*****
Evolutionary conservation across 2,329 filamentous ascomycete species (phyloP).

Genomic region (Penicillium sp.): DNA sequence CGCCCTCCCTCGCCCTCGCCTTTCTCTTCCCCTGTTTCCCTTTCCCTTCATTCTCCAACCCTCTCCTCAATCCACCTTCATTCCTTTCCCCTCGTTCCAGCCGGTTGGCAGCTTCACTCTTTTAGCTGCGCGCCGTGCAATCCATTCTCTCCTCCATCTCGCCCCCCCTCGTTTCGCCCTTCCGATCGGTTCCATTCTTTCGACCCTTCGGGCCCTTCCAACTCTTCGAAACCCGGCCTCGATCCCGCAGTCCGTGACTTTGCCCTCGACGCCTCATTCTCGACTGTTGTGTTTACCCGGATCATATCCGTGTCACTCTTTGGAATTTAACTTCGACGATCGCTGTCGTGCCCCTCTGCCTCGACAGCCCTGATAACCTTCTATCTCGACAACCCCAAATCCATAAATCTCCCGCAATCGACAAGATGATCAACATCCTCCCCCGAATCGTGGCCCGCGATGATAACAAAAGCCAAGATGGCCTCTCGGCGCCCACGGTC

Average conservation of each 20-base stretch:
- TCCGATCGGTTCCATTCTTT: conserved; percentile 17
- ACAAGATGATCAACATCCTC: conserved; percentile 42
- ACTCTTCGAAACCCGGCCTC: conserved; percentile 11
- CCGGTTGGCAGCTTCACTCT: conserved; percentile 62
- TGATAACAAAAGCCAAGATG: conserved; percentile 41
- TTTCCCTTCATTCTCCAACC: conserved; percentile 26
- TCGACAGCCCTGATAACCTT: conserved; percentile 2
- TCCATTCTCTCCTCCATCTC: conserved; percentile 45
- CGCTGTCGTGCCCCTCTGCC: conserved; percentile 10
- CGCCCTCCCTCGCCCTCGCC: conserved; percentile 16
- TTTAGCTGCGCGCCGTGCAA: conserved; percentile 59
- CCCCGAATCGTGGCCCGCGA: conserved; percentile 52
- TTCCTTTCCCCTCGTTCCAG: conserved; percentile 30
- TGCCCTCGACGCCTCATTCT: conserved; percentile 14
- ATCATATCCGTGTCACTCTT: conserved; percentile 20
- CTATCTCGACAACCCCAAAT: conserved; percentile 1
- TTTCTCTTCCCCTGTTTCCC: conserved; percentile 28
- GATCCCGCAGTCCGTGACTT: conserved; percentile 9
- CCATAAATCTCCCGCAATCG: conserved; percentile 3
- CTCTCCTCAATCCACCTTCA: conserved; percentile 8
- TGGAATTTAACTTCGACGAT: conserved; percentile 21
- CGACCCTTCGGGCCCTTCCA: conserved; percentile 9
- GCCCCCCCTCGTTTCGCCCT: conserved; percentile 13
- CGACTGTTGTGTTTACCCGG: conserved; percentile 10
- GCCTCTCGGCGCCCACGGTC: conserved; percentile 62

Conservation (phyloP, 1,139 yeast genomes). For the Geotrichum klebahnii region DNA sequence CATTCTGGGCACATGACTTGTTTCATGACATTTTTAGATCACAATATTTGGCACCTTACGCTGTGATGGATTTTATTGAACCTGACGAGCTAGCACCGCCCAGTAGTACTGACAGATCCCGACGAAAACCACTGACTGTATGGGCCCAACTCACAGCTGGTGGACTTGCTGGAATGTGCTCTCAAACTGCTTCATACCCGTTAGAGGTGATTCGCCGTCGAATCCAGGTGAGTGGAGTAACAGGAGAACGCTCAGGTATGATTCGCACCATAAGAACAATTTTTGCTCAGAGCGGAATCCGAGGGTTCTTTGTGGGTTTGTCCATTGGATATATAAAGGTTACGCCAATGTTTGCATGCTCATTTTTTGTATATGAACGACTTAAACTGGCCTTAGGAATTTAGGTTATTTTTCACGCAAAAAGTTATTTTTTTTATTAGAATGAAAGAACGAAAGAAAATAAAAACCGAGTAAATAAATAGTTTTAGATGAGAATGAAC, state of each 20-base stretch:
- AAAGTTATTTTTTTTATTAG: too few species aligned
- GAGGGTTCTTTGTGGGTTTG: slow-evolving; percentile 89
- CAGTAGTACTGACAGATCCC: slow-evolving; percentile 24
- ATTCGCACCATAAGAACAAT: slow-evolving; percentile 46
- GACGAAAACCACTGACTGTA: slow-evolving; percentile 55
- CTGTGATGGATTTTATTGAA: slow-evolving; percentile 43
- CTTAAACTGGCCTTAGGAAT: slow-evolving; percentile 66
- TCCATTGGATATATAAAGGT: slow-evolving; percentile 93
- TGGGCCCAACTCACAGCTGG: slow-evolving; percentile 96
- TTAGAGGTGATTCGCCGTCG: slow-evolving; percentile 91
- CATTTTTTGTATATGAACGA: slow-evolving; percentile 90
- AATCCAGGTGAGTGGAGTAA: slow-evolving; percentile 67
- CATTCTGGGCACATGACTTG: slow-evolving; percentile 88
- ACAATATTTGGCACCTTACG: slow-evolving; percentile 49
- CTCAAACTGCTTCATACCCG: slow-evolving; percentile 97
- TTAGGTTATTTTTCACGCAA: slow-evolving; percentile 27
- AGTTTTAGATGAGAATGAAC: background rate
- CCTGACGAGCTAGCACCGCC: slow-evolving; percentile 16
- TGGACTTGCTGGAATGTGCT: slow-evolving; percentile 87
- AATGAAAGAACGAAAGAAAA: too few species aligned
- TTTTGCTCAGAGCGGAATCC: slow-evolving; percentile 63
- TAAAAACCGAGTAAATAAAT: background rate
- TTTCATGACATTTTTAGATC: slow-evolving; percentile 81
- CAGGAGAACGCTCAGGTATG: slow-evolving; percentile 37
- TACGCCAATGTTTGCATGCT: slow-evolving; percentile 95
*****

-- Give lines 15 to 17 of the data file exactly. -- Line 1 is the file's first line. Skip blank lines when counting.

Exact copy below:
- CCCCGAATCGTGGCCCGCGA: conserved; percentile 52
- TTCCTTTCCCCTCGTTCCAG: conserved; percentile 30
- TGCCCTCGACGCCTCATTCT: conserved; percentile 14